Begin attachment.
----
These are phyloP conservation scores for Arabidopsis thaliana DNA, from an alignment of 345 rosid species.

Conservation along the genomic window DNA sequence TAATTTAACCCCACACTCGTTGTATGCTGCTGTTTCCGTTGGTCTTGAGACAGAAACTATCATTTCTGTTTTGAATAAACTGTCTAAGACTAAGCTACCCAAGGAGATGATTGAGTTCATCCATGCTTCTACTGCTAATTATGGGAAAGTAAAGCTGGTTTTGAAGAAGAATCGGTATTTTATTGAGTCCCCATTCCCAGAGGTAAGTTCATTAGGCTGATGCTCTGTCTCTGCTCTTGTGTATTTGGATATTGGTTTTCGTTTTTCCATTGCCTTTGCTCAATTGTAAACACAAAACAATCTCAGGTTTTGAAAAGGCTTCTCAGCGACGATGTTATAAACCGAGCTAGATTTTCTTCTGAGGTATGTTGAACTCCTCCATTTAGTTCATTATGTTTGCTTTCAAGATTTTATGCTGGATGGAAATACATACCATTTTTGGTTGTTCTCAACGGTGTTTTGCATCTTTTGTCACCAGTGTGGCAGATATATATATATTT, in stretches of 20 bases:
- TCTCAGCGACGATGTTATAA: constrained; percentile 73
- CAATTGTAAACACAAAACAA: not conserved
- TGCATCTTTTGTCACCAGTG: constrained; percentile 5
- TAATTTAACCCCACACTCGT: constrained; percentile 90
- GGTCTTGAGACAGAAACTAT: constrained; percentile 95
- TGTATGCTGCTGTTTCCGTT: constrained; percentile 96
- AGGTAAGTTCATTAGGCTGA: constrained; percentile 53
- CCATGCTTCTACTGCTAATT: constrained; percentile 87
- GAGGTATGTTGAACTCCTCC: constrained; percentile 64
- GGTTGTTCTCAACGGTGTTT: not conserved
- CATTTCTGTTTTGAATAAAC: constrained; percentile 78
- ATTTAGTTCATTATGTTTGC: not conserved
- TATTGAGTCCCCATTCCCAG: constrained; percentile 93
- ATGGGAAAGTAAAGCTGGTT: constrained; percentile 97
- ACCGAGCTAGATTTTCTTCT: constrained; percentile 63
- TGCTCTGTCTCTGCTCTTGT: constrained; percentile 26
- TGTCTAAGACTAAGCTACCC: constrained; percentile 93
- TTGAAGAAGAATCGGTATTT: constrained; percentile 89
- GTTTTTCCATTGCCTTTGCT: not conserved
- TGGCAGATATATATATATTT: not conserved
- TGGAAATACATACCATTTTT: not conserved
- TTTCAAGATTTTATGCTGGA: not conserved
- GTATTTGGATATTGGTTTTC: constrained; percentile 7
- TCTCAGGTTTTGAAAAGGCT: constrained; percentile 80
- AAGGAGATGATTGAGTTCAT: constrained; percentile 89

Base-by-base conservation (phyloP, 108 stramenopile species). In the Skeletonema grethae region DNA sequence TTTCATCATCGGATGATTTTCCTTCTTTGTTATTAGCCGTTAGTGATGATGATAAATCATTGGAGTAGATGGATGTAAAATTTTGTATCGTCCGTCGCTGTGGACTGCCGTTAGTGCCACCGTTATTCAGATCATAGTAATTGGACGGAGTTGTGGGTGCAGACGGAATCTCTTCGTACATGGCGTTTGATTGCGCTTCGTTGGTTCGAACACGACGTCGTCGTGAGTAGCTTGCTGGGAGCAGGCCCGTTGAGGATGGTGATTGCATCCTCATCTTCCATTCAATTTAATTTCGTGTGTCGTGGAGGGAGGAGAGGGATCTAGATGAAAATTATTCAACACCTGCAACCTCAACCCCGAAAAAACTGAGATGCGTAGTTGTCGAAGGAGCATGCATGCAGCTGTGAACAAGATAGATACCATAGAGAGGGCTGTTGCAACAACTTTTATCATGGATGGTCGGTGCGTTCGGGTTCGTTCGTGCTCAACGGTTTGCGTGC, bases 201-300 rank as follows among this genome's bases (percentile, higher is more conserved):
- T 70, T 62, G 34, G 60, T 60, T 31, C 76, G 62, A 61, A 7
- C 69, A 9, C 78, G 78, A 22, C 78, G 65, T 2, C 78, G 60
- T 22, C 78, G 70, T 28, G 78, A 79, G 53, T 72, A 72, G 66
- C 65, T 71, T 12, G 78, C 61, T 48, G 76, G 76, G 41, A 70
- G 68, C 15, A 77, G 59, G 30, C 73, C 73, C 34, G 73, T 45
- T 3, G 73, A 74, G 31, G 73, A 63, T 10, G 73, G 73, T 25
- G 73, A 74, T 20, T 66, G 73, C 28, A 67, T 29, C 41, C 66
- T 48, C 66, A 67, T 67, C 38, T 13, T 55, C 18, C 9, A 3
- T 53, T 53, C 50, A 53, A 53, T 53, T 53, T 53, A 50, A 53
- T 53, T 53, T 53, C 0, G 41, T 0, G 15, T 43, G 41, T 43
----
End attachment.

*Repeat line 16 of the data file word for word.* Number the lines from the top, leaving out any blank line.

- ATGGGAAAGTAAAGCTGGTT: constrained; percentile 97